Dreiser was a committed socialist, and wrote several non-fiction books on political issues. These included Dreiser Looks at Russia (1928), the result of his 1927 trip to the Soviet Union, and two books presenting a critical perspective on capitalist America, Tragic America (1931) and America Is Worth Saving (1941). His vision of capitalism and a future world order with a strong American military dictate combined with the harsh criticism of the latter made him unpopular within the official circles. Although less politically radical friends, such as H.L. Mencken, spoke of Dreiser's relationship with communism as an "unimportant detail in his life," Dreiser's biographer Jerome Loving notes that his political activities since the early 1930s had "clearly been in concert with ostensible communist aims with regard to the working class." .
Dreiser died on December 28, 1945 in Hollywood at 74.
Dreiser had an enormous influence on the generation that followed his. In his tribute "Dreiser" from Horses and Men (1923), Sherwood Anderson writes:
Heavy, heavy, the feet of Theodore. How easy to pick some of his books to pieces, to laugh at him for so much of his heavy prose ... [T]he fellows of the ink-pots, the prose writers in America who follow Dreiser, will have much to do that he has never done. Their road is long but, because of him, those who follow will never have to face the road through the wilderness of Puritan denial, the road that Dreiser faced alone.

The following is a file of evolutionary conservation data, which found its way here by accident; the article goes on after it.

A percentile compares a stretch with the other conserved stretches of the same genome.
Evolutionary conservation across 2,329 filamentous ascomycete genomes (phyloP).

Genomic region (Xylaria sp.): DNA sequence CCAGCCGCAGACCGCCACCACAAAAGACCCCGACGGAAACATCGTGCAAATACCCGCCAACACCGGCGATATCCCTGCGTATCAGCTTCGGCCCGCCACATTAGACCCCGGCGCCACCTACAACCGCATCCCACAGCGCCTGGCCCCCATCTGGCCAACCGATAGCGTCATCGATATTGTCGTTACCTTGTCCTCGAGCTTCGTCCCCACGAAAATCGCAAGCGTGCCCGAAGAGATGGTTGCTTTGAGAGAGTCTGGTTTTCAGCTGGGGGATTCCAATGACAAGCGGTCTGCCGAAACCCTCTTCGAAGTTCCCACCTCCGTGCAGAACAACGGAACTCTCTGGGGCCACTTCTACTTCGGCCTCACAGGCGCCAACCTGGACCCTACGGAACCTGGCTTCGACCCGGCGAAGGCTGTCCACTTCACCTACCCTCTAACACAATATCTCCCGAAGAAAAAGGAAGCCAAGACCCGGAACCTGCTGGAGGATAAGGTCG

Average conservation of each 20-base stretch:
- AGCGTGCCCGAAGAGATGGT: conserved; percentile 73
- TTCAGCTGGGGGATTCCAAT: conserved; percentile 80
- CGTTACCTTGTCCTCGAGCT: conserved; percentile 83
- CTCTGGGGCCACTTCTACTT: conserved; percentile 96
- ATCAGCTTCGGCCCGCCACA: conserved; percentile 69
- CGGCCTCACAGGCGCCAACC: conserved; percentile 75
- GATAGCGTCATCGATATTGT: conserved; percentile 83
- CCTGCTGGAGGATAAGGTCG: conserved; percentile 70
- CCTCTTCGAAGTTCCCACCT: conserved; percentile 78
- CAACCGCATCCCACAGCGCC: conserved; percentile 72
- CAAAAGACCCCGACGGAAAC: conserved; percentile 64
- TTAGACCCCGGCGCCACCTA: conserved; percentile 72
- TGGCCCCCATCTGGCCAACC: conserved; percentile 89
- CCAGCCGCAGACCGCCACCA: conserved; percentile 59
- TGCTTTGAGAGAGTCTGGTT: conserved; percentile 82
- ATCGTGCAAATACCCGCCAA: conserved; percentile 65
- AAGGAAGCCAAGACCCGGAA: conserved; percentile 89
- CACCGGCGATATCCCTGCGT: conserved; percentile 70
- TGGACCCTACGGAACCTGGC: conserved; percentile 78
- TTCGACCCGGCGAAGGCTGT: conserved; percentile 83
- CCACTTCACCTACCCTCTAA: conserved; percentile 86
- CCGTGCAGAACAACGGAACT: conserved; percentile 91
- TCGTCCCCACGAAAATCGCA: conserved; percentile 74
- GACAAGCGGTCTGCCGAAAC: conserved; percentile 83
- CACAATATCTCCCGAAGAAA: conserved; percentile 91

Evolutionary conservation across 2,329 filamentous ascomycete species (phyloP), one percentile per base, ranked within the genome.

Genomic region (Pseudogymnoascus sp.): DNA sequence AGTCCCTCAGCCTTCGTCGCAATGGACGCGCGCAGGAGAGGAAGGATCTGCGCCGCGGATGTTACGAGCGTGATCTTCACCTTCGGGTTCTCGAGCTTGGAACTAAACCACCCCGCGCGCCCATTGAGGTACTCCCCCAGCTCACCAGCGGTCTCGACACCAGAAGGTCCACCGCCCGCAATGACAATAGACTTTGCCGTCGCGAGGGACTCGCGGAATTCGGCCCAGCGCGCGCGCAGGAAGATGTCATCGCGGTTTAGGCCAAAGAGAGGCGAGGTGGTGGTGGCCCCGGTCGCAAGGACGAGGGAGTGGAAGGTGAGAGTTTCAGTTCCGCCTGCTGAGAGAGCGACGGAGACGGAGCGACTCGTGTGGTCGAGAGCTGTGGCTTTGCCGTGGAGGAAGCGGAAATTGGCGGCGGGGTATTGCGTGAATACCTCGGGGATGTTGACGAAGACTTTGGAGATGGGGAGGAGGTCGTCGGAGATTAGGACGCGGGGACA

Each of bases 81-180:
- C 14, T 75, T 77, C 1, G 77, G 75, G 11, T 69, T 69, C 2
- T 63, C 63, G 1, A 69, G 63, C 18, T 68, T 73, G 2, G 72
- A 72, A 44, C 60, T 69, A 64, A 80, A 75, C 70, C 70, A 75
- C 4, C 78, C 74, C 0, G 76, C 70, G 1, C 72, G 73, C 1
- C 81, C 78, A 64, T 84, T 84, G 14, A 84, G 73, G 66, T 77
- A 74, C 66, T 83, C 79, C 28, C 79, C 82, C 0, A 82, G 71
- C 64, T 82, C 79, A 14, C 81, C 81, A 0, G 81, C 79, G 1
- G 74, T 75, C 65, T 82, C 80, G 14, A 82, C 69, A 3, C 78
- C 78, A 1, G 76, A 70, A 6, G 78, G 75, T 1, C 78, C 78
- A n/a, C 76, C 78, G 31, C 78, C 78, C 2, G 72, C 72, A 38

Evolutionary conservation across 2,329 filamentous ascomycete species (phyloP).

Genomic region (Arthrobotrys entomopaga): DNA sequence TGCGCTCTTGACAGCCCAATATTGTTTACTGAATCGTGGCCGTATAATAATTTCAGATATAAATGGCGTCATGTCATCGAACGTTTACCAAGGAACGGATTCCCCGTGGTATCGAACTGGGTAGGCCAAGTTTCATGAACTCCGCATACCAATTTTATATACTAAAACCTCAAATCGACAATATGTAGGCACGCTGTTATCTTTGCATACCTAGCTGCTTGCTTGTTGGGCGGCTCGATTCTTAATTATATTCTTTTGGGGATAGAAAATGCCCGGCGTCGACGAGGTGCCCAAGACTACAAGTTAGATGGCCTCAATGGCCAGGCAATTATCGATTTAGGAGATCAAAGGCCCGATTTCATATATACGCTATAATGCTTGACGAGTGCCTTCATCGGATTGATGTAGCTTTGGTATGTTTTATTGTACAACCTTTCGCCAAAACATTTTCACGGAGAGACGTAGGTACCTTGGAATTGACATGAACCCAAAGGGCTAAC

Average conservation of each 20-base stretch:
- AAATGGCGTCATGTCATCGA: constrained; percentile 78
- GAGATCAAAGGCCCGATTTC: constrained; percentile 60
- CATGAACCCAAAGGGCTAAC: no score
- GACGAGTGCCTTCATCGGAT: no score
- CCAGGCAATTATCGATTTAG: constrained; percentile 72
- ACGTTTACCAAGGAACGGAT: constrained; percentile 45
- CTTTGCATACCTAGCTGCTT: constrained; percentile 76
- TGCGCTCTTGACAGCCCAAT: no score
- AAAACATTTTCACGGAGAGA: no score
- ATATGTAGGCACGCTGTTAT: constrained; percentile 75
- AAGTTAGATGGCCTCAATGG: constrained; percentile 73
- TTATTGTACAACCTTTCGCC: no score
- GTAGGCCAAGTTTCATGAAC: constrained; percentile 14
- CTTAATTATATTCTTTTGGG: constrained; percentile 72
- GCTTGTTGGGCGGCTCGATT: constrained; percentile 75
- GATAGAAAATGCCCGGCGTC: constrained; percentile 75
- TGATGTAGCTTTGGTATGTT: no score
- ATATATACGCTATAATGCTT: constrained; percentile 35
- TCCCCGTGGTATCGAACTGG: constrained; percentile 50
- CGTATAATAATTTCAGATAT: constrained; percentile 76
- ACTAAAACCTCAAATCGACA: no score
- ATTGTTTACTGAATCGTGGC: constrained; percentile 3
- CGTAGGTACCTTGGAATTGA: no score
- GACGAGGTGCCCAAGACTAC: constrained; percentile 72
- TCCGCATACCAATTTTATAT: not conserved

Alfred Kazin characterized Dreiser as "stronger than all the others of his time, and at the same time more poignant; greater than the world he has described, but as significant as the people in it," while Larzer Ziff (UC Berkeley) remarked that Dreiser "succeeded beyond any of his predecessors or successors in producing a great American business novel." Arguably, Dreiser succeeded beyond any of his predecessors or successors in producing the great American novel.
Renowned mid-century literary critic Irving Howe spoke of Dreiser as "among the American giants, one of the very few American giants we have had." A British view of Dreiser came from the publisher Rupert Hart-Davis: "Theodore Dreiser's books are enough to stop me in my tracks, never mind his letters ... that slovenly turgid style describing endless business deals, with a seduction every hundred pages as light relief. If he's the great American novelist, give me the Marx Brothers every time."
One of Dreiser's strongest champions during his lifetime, H.L. Mencken, declared "that he is a great artist, and that no other American of his generation left so wide and handsome a mark upon the national letters. American writing, before and after his time, differed almost as much as biology before and after Darwin. He was a man of large originality, of profound feeling, and of unshakable courage. All of us who write are better off because he lived, worked, and hoped."
Dreiser's great theme was the tremendous tensions that can arise among ambition, desire, and social mores.
In 2008, the Library of America selected Dreiser’s article “Dreiser Sees Error in Edwards Defense” for inclusion in its two-century retrospective of American True Crime.